Fequently Asked Questions
• What is the cornea?
The cornea is the clear surface at the front of the eye. It is the main focusing element of the eye. Should the cornea become cloudy from disease, injury, infection or any other cause, vision will be dramatically reduced.
• What is a corneal transplant?
A corneal transplant is the surgical procedure which replaces a disk-shaped segment of an impaired cornea with a similarly shaped piece of a healthy donor cornea. More than 90 percent of corneal transplant operations successfully restore the corneal recipient's vision.
• How prevalent is corneal transplantation?
Corneal transplants are the most frequently performed human transplant procedure. In 1995, there were more corneal transplants than all organ transplants combined.
• Can I benefit from a corneal transplant?
People needing transplants are those whose vision is limited due to a damaged or diseased cornea. Other causes of vision impairment such as a cataract or a retinal disease cannot benefit from this procedure.
• Will my natural eye colour change after surgery?
No. The iris (the coloured part of the eye) isn't affected by a corneal transplant
• Will my scheduled corneal transplant be delayed?
Scheduling delays may occur due to a shortage of donated corneas.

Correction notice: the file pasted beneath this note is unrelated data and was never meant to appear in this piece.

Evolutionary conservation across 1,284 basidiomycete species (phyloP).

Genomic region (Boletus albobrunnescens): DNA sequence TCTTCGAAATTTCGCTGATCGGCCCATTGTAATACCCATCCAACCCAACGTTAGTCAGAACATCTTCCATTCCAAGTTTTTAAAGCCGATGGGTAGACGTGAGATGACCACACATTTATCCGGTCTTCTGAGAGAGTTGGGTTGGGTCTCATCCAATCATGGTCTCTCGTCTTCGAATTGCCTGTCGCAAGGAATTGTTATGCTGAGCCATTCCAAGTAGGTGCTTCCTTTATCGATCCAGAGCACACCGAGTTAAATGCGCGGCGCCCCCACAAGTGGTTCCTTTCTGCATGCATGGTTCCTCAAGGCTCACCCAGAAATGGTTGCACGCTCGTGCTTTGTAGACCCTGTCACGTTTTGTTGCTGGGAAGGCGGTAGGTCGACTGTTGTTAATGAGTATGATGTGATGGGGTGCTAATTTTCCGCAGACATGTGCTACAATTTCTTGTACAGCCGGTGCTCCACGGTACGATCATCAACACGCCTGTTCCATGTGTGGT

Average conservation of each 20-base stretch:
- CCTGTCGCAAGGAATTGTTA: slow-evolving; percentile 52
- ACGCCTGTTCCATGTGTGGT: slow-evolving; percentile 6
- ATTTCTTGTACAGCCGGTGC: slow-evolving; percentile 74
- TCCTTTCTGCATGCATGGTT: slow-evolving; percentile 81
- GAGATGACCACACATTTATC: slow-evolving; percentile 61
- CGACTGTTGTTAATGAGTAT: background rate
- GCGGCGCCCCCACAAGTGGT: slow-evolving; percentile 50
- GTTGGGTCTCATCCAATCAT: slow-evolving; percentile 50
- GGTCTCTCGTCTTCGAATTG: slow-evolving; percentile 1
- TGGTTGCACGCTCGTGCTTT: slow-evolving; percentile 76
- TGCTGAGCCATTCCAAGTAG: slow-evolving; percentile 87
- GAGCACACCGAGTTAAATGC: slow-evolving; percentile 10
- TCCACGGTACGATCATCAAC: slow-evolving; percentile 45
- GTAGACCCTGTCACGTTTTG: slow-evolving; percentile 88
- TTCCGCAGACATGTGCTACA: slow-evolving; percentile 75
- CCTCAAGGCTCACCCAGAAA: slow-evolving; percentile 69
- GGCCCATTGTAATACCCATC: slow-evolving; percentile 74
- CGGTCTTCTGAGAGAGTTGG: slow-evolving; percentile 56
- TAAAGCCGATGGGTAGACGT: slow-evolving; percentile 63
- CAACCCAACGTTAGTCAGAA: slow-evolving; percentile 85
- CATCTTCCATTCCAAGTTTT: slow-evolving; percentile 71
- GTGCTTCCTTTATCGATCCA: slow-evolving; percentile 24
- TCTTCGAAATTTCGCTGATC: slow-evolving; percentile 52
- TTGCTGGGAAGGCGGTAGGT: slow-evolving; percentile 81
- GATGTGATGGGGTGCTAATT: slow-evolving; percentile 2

• Is the corneal transplant procedure safe ?
Like other surgical procedures, complications may occur following a corneal transplant. Your ophthalmologist will go over the risks with you.
• What can I expect after the surgery?
Eyedrops and ointments are used to help the cornea heal. It's important to follow the medication schedule exactly as instructed.
For the first few days after surgery, eye discomfort such as light sensitivity, tearing, aching, or redness are common. Do not rub or touch the eye. Avoid any activity that will increase the pressure in the head and eye like heavy lifting and positioning the head below your waist. Do not get water into the eye. Avoid direct blows to the eye.
It is usually possible to return to work after a week or two. In about a month, it's possible to resume most of one's pre-surgery routines. Because the cornea heals slowly, full improvement in vision may take a year or more.
• Am I too old/young to be an eye donor?
No. There is generally a use for eyes of any age. Give the eye bank a chance to use your eyes for research/transplantation.
• Will eye donation affect the appearance of the donor?
No. Great care is taken to preserve the appearance of the donor. No one will be able to see that anything has been done. Families may proceed with funeral arrangements, including a viewing if so desired.
• Wear glasses. Can I donate my eyes?
Yes. Even totally blind people can donate their eyes because there is no relationship between poor eyesight and eye donorship. But the cornea should be clear.
• Is the whole eye transplanted?
No. Only the cornea may be transplanted. The white portion of the eye is the sclera. It may be preserved and used in some types of surgery, especially as a bandage on burned or damaged eyes or to pad artificial eyes to prevent chafing and irritation. The preserved sclera is not living tissue. Other parts of the eye may be used by researchers to learn more about the cause, treatment, and prevention of eye disease and problems.
• What does an eye bank do?
An eye bank is a non-profit organization which obtains, medically evaluates, processes, and distributes eyes donated by caring individuals for use in corneal transplantation, research, and education.